The political economy of regional industrialisation strategies
This paper summarises the political economy analyses of the regional industrialisation strategies in the COMESA, EAC, ECOWAS, and SADC regions, looking at these in terms of the three main market failures that national industrial policies seek to address.
Industrial policy is on the rise in Africa. Along with the many African countries that have introduced national industrial policies, a number of Africa’s regional economic communities have adopted regional industrialisation strategies.
At the regional level, targeted coordination and ‘self-discovery’ approaches appear to have had the most traction, while public inputs seem best provided at the national level. Establishing regional industrialisation as an overarching objective of regional cooperation and integration processes can also help to ensure that regional approaches to, for example, infrastructure development and trade facilitation, contribute more directly to economic transformation ambitions.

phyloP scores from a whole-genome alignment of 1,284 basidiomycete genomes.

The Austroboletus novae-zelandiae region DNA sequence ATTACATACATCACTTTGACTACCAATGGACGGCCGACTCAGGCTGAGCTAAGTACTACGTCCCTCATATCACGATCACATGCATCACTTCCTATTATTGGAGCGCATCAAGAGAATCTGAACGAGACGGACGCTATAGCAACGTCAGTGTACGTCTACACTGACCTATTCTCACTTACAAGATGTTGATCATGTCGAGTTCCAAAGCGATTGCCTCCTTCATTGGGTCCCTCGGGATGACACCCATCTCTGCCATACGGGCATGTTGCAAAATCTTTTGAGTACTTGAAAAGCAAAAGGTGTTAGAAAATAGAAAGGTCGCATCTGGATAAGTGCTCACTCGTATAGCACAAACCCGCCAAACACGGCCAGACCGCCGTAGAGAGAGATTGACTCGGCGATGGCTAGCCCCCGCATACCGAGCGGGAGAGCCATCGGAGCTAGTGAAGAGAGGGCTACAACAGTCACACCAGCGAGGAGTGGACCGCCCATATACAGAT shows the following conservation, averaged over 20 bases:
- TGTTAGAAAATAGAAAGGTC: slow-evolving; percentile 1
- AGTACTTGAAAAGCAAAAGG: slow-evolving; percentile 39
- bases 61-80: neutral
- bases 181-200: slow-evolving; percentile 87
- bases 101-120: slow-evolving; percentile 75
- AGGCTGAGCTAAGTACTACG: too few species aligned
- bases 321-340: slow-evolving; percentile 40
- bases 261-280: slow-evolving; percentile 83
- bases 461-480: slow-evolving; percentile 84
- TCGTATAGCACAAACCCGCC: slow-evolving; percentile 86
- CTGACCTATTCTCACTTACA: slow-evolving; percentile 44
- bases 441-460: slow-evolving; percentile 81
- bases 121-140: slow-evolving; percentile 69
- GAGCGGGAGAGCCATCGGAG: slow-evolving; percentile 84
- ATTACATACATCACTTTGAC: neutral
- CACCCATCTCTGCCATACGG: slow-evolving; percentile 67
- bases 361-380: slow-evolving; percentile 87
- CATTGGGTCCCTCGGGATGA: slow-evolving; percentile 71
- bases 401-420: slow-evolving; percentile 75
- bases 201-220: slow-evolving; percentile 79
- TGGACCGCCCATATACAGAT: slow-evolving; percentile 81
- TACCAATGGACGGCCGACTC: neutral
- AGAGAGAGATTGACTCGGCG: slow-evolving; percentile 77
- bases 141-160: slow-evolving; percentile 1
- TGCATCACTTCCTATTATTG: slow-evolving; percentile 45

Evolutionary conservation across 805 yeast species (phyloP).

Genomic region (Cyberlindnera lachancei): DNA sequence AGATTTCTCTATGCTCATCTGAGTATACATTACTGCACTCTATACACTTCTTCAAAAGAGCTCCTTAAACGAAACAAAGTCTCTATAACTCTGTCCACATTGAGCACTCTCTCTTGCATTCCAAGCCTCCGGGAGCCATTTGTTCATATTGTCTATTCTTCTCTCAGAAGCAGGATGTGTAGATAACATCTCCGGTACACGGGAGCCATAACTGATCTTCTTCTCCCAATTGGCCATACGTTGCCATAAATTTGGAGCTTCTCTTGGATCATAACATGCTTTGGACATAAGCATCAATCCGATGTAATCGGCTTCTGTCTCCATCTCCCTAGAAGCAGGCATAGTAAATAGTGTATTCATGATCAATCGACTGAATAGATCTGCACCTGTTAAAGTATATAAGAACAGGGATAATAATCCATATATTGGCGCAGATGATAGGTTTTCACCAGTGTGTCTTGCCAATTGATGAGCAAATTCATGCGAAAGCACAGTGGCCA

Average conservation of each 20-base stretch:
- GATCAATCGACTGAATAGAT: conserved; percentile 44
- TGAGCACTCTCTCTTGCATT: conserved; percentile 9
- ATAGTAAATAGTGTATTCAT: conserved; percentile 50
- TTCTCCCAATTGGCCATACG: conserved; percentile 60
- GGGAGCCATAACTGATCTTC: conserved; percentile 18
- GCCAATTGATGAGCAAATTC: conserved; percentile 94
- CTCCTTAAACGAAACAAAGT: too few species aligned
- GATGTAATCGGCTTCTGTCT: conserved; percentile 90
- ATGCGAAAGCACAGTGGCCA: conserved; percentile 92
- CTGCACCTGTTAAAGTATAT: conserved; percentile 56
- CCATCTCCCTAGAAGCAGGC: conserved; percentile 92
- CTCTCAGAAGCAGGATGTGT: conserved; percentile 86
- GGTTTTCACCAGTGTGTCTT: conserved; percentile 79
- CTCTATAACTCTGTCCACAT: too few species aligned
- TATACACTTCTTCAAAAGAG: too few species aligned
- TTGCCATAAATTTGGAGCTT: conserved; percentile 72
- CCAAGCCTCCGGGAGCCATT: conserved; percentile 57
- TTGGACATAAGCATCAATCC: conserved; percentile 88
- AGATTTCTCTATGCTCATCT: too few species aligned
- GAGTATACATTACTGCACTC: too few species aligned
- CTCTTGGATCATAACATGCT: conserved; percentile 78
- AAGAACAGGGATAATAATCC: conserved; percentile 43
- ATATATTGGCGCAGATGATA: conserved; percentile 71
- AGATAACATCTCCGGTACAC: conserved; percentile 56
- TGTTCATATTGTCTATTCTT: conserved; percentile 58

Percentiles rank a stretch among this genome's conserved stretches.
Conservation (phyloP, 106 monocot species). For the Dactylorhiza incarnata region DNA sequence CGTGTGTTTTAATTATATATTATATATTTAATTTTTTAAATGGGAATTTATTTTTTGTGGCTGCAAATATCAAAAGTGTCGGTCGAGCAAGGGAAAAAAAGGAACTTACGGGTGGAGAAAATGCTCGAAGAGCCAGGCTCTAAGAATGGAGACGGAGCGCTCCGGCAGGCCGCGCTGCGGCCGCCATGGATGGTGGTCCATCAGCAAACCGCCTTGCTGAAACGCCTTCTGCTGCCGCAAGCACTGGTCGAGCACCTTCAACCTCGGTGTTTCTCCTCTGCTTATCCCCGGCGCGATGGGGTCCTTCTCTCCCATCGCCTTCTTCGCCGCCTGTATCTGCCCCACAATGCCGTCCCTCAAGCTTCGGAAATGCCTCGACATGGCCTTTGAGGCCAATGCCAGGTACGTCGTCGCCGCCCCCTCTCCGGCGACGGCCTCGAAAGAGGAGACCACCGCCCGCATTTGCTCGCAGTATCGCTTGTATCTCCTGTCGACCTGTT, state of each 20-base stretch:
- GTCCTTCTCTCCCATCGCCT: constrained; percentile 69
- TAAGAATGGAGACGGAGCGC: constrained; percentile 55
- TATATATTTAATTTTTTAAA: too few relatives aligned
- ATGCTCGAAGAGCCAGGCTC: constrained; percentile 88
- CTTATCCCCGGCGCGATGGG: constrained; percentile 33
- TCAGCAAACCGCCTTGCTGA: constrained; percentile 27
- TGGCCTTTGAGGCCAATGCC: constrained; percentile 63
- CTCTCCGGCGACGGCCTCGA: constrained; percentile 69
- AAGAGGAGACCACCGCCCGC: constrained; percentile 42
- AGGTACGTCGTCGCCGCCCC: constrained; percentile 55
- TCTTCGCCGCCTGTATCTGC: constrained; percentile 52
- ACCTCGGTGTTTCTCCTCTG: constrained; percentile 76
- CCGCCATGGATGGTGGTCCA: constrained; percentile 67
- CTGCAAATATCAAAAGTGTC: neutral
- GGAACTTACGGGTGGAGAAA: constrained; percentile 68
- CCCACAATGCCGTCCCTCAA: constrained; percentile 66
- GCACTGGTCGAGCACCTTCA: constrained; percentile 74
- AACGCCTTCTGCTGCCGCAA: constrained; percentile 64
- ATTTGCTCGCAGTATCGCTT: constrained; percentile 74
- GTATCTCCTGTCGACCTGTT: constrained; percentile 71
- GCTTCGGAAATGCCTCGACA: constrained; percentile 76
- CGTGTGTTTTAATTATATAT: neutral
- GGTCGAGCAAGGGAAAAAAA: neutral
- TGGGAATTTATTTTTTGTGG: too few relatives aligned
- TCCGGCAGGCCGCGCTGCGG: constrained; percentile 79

Regional strategies make sense at one level, given the potential for regional market integration to promote value chain development and support other industrial objectives. However, they largely ignore the competition dynamics between states in specific sectors. Moreover, their implementation is complicated by the fact that mechanisms used to pursue national industrial objectives often contradict regional commitments. The findings suggest that regional industrialisation strategies should be used to complement national industrial policies rather than to replicate or guide them.